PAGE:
Toward a Theory of Atypical Media Work and Social Hope
Keywords:Media labour, Atypical work, freelance, Precarity, Autonomy, Journalism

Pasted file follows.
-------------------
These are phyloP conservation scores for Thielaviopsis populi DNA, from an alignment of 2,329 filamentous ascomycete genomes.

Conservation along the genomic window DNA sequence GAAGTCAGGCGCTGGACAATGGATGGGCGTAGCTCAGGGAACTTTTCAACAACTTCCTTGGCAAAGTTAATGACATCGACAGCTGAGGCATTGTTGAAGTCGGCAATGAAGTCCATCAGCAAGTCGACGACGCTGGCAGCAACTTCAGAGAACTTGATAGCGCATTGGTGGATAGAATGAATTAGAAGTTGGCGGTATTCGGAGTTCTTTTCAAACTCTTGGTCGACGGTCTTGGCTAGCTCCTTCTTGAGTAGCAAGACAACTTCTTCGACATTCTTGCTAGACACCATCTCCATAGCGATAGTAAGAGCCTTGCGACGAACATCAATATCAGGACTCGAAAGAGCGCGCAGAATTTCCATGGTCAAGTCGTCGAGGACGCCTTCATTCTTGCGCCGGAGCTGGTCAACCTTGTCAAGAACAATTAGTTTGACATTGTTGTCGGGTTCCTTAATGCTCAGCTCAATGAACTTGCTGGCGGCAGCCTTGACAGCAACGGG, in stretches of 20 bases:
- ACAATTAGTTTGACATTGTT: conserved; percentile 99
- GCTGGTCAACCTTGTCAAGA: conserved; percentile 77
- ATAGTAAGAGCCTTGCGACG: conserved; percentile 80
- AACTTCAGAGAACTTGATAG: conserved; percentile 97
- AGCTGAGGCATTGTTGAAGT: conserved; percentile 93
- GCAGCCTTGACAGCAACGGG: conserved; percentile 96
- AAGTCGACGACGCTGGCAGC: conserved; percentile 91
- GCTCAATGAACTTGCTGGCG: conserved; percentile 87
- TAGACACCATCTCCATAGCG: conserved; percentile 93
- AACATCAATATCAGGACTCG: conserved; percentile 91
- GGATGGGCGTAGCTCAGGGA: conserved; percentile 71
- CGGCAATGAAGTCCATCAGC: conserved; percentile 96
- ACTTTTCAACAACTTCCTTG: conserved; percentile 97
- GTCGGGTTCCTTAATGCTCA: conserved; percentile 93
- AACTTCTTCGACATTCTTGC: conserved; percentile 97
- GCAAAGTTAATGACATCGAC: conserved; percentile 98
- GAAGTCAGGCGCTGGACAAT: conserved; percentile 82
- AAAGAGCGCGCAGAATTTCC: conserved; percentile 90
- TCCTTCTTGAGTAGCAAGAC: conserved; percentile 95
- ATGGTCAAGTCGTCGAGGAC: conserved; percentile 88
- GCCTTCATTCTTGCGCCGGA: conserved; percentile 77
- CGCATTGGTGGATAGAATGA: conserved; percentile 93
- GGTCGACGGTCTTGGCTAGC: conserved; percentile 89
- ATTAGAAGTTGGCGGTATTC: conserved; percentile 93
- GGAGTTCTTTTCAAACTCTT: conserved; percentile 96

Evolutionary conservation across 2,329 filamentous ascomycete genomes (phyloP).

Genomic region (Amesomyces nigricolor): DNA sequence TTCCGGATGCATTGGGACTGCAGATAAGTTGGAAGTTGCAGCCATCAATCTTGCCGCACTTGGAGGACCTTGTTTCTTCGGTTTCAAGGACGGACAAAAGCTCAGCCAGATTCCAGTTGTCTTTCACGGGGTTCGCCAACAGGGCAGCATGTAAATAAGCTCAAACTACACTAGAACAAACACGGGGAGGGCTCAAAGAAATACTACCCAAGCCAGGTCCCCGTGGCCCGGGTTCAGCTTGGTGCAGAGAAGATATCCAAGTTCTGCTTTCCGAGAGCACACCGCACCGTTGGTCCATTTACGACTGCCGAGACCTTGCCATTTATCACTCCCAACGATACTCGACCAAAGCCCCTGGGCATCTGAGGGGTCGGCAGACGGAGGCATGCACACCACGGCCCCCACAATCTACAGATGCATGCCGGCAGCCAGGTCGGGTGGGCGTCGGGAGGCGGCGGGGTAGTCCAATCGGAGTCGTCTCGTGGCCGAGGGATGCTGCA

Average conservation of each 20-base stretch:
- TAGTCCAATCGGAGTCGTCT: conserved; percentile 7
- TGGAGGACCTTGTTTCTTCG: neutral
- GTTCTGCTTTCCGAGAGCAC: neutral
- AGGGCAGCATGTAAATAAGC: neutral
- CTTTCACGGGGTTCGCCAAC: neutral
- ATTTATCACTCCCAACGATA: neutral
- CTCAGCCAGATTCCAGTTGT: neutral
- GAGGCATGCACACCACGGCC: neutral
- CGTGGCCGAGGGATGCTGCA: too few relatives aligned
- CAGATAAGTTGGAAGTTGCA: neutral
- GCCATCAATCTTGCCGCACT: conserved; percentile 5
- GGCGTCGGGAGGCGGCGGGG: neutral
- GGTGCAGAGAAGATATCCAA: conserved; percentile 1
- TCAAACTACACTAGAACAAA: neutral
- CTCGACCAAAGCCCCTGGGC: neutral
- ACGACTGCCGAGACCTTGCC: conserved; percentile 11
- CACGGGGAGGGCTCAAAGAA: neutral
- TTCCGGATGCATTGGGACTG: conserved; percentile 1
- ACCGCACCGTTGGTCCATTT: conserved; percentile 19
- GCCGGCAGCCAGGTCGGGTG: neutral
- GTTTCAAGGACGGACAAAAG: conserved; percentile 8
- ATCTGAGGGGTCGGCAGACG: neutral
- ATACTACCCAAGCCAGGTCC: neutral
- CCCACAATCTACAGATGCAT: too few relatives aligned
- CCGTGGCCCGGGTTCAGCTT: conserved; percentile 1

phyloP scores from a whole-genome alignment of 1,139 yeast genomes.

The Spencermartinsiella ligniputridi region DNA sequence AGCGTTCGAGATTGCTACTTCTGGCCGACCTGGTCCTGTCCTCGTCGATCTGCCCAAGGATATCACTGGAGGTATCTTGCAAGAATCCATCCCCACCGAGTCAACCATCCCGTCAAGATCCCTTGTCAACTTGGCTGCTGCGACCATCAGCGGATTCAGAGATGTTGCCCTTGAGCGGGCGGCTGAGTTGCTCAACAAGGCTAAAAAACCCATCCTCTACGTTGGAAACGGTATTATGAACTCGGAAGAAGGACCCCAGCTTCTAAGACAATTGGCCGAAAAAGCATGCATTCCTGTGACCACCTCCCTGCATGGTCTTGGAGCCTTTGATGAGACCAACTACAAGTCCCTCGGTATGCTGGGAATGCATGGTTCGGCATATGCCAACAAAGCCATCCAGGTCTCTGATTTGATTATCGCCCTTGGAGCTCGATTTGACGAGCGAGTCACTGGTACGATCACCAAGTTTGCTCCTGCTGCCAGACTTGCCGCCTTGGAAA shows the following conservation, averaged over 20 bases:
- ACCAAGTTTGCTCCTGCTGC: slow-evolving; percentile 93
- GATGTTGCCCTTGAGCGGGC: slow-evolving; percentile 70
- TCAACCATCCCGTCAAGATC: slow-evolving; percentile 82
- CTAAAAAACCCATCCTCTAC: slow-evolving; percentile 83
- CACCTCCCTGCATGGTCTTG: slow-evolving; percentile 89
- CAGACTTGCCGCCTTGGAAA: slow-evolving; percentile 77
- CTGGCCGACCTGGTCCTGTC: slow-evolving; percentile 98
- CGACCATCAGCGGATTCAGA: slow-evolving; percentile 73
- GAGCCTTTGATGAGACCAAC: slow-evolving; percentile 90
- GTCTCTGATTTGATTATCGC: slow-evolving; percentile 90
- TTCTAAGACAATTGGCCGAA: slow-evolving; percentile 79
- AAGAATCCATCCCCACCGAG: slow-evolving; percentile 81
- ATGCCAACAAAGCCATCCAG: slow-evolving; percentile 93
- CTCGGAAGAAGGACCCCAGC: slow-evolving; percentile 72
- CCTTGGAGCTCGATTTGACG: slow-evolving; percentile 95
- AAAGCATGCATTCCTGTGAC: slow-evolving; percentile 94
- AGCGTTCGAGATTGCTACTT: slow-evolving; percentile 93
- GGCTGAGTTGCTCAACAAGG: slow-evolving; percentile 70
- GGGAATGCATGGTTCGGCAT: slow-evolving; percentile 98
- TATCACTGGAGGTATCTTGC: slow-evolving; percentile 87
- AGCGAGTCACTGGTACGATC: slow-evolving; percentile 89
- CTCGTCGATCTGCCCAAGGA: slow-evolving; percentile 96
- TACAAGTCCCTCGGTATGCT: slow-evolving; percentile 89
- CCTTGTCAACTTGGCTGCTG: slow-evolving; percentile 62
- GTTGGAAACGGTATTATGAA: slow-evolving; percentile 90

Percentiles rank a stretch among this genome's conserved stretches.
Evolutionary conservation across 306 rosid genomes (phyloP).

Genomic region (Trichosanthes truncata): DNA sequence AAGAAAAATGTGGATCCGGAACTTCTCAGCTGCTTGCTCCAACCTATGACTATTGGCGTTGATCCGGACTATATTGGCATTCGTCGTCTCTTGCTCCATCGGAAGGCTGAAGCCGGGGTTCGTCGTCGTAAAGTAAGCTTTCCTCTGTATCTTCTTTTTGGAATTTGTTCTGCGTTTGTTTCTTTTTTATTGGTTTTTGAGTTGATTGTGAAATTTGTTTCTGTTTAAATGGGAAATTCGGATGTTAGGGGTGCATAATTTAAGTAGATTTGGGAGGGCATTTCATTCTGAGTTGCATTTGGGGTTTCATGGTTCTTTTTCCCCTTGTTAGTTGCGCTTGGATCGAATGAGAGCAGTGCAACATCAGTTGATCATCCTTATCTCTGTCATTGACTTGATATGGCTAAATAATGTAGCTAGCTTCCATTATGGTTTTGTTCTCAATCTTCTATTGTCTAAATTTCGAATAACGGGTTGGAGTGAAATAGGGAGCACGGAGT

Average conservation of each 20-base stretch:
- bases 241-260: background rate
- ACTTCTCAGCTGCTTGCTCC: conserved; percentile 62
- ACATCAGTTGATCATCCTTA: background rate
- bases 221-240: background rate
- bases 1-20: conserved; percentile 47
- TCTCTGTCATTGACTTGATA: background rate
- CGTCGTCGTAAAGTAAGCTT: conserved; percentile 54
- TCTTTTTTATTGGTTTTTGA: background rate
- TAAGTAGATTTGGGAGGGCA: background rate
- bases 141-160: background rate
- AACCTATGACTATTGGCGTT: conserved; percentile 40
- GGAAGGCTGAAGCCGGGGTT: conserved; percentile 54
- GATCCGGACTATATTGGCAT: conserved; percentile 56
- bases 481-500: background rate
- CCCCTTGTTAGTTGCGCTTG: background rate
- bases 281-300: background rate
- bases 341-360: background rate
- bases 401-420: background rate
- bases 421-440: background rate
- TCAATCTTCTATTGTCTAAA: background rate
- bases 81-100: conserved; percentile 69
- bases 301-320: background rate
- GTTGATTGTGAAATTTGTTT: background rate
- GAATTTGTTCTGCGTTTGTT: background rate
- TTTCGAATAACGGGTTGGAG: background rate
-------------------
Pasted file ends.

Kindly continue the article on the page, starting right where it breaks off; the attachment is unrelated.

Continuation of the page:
Most media work today takes place under atypical conditions, i.e. media professionals such as journalists, musicians, filmmakers, advertising creatives and game developers generally work without open-ended contracts. In this essay, a theory of atypical media work is outlined highlighting this way of working and being at work from the current culture of capitalism. Further, it also throws light on how dualisms, dominating the discourse on media work – such as contracted versus freelance labour, primary and secondary sector employment, good versus bad jobs, paid versus unpaid work – are not as useful as they seem to be is shown. It also delves into the different ways of making precarity, precariousness, constrained autonomy and lack of agency and highlights themas the key problematic features of atypical work – productive (beyond productivity narratives). Throughout the argument, the reasons and motivations for (doing and studying) atypical media work are articulated with a distinct sense of shared social hope.
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